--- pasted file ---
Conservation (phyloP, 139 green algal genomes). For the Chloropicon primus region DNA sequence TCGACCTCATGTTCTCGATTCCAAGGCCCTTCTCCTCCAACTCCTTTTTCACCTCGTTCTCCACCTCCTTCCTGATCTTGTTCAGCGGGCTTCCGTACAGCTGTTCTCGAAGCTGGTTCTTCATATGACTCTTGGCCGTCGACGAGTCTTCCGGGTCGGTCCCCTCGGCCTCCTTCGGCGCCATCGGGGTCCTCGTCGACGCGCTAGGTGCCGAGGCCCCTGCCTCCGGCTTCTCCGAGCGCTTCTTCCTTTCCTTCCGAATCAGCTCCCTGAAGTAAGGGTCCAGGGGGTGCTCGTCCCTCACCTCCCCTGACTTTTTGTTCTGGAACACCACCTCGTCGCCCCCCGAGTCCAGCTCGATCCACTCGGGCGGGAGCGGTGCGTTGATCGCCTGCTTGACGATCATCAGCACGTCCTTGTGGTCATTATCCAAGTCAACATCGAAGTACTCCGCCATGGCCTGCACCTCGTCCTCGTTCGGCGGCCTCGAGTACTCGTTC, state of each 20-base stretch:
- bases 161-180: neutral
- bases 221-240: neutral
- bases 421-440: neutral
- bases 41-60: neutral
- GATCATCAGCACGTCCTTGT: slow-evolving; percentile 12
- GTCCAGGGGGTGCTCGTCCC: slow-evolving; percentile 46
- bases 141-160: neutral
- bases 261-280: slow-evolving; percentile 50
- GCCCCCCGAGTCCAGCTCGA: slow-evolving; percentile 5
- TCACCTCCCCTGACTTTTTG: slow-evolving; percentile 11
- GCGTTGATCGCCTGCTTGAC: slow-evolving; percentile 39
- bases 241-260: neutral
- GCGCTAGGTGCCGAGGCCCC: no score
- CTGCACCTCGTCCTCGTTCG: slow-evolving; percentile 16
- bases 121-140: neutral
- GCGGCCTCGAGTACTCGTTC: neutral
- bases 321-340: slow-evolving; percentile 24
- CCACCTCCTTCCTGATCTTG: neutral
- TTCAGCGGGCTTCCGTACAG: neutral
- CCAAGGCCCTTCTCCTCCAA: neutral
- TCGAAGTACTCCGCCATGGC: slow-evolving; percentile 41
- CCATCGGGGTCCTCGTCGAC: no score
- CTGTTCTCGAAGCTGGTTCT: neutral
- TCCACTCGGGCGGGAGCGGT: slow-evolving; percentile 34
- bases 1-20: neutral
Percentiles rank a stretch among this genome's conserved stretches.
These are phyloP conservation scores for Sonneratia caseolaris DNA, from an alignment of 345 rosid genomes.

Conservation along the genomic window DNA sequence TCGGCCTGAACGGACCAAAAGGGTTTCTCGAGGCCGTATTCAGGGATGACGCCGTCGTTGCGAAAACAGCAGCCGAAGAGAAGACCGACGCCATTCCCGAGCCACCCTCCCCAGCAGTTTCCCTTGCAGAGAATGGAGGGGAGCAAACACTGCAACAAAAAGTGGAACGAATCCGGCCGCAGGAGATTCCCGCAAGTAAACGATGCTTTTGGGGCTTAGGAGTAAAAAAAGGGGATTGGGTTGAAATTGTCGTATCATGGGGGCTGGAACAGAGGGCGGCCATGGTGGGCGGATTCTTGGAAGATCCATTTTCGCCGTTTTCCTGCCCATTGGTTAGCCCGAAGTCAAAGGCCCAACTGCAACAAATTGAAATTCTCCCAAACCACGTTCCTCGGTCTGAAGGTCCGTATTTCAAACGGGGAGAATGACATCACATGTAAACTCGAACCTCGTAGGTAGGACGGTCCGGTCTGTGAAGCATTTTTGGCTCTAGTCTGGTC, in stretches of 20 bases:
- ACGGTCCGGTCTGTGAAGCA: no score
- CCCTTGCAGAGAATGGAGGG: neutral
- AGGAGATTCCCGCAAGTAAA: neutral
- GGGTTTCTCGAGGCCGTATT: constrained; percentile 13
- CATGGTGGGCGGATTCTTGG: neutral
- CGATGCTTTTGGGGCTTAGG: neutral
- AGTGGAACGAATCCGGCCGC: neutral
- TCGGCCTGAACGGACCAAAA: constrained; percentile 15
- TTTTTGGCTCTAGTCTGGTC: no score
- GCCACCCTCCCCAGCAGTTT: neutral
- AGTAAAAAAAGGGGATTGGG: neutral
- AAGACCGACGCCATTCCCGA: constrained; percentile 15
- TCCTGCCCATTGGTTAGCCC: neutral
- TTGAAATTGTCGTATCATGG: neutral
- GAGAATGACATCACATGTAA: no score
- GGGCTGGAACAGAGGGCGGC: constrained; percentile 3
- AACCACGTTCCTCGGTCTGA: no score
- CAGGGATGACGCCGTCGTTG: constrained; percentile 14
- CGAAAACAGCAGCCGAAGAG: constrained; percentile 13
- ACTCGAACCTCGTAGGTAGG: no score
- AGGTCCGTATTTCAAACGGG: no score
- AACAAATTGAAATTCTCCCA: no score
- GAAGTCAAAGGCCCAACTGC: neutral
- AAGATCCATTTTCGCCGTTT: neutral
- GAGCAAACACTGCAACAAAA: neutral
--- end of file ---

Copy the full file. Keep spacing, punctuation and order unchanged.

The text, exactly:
Conservation (phyloP, 139 green algal genomes). For the Chloropicon primus region DNA sequence TCGACCTCATGTTCTCGATTCCAAGGCCCTTCTCCTCCAACTCCTTTTTCACCTCGTTCTCCACCTCCTTCCTGATCTTGTTCAGCGGGCTTCCGTACAGCTGTTCTCGAAGCTGGTTCTTCATATGACTCTTGGCCGTCGACGAGTCTTCCGGGTCGGTCCCCTCGGCCTCCTTCGGCGCCATCGGGGTCCTCGTCGACGCGCTAGGTGCCGAGGCCCCTGCCTCCGGCTTCTCCGAGCGCTTCTTCCTTTCCTTCCGAATCAGCTCCCTGAAGTAAGGGTCCAGGGGGTGCTCGTCCCTCACCTCCCCTGACTTTTTGTTCTGGAACACCACCTCGTCGCCCCCCGAGTCCAGCTCGATCCACTCGGGCGGGAGCGGTGCGTTGATCGCCTGCTTGACGATCATCAGCACGTCCTTGTGGTCATTATCCAAGTCAACATCGAAGTACTCCGCCATGGCCTGCACCTCGTCCTCGTTCGGCGGCCTCGAGTACTCGTTC, state of each 20-base stretch:
- bases 161-180: neutral
- bases 221-240: neutral
- bases 421-440: neutral
- bases 41-60: neutral
- GATCATCAGCACGTCCTTGT: slow-evolving; percentile 12
- GTCCAGGGGGTGCTCGTCCC: slow-evolving; percentile 46
- bases 141-160: neutral
- bases 261-280: slow-evolving; percentile 50
- GCCCCCCGAGTCCAGCTCGA: slow-evolving; percentile 5
- TCACCTCCCCTGACTTTTTG: slow-evolving; percentile 11
- GCGTTGATCGCCTGCTTGAC: slow-evolving; percentile 39
- bases 241-260: neutral
- GCGCTAGGTGCCGAGGCCCC: no score
- CTGCACCTCGTCCTCGTTCG: slow-evolving; percentile 16
- bases 121-140: neutral
- GCGGCCTCGAGTACTCGTTC: neutral
- bases 321-340: slow-evolving; percentile 24
- CCACCTCCTTCCTGATCTTG: neutral
- TTCAGCGGGCTTCCGTACAG: neutral
- CCAAGGCCCTTCTCCTCCAA: neutral
- TCGAAGTACTCCGCCATGGC: slow-evolving; percentile 41
- CCATCGGGGTCCTCGTCGAC: no score
- CTGTTCTCGAAGCTGGTTCT: neutral
- TCCACTCGGGCGGGAGCGGT: slow-evolving; percentile 34
- bases 1-20: neutral
Percentiles rank a stretch among this genome's conserved stretches.
These are phyloP conservation scores for Sonneratia caseolaris DNA, from an alignment of 345 rosid genomes.

Conservation along the genomic window DNA sequence TCGGCCTGAACGGACCAAAAGGGTTTCTCGAGGCCGTATTCAGGGATGACGCCGTCGTTGCGAAAACAGCAGCCGAAGAGAAGACCGACGCCATTCCCGAGCCACCCTCCCCAGCAGTTTCCCTTGCAGAGAATGGAGGGGAGCAAACACTGCAACAAAAAGTGGAACGAATCCGGCCGCAGGAGATTCCCGCAAGTAAACGATGCTTTTGGGGCTTAGGAGTAAAAAAAGGGGATTGGGTTGAAATTGTCGTATCATGGGGGCTGGAACAGAGGGCGGCCATGGTGGGCGGATTCTTGGAAGATCCATTTTCGCCGTTTTCCTGCCCATTGGTTAGCCCGAAGTCAAAGGCCCAACTGCAACAAATTGAAATTCTCCCAAACCACGTTCCTCGGTCTGAAGGTCCGTATTTCAAACGGGGAGAATGACATCACATGTAAACTCGAACCTCGTAGGTAGGACGGTCCGGTCTGTGAAGCATTTTTGGCTCTAGTCTGGTC, in stretches of 20 bases:
- ACGGTCCGGTCTGTGAAGCA: no score
- CCCTTGCAGAGAATGGAGGG: neutral
- AGGAGATTCCCGCAAGTAAA: neutral
- GGGTTTCTCGAGGCCGTATT: constrained; percentile 13
- CATGGTGGGCGGATTCTTGG: neutral
- CGATGCTTTTGGGGCTTAGG: neutral
- AGTGGAACGAATCCGGCCGC: neutral
- TCGGCCTGAACGGACCAAAA: constrained; percentile 15
- TTTTTGGCTCTAGTCTGGTC: no score
- GCCACCCTCCCCAGCAGTTT: neutral
- AGTAAAAAAAGGGGATTGGG: neutral
- AAGACCGACGCCATTCCCGA: constrained; percentile 15
- TCCTGCCCATTGGTTAGCCC: neutral
- TTGAAATTGTCGTATCATGG: neutral
- GAGAATGACATCACATGTAA: no score
- GGGCTGGAACAGAGGGCGGC: constrained; percentile 3
- AACCACGTTCCTCGGTCTGA: no score
- CAGGGATGACGCCGTCGTTG: constrained; percentile 14
- CGAAAACAGCAGCCGAAGAG: constrained; percentile 13
- ACTCGAACCTCGTAGGTAGG: no score
- AGGTCCGTATTTCAAACGGG: no score
- AACAAATTGAAATTCTCCCA: no score
- GAAGTCAAAGGCCCAACTGC: neutral
- AAGATCCATTTTCGCCGTTT: neutral
- GAGCAAACACTGCAACAAAA: neutral